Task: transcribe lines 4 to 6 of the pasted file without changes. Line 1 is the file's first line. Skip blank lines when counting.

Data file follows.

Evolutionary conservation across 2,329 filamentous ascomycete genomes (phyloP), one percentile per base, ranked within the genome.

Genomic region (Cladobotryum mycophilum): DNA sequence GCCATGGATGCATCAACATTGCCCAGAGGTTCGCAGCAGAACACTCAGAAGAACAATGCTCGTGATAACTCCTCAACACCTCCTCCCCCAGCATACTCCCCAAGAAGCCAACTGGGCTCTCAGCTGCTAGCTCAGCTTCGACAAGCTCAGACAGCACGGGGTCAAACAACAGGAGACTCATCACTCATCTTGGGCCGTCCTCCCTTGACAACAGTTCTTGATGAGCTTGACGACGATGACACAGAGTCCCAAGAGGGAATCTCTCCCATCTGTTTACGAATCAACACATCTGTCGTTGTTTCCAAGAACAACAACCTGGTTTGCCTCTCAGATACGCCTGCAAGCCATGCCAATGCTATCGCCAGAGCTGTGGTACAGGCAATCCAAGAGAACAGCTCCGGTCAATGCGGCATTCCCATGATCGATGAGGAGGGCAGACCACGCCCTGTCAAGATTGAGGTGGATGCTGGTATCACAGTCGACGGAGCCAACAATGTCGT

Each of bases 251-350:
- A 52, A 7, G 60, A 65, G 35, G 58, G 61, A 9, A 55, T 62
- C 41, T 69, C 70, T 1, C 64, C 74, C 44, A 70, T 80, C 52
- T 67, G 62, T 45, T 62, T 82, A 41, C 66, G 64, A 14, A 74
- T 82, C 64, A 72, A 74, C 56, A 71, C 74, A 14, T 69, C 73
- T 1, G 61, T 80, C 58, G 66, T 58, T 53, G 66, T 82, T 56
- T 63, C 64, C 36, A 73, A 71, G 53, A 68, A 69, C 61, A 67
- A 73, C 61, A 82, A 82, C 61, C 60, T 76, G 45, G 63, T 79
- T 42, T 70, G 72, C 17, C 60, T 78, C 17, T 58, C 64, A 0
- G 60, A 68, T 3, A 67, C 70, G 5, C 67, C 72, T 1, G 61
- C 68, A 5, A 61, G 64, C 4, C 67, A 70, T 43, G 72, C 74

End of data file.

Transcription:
- A 52, A 7, G 60, A 65, G 35, G 58, G 61, A 9, A 55, T 62
- C 41, T 69, C 70, T 1, C 64, C 74, C 44, A 70, T 80, C 52
- T 67, G 62, T 45, T 62, T 82, A 41, C 66, G 64, A 14, A 74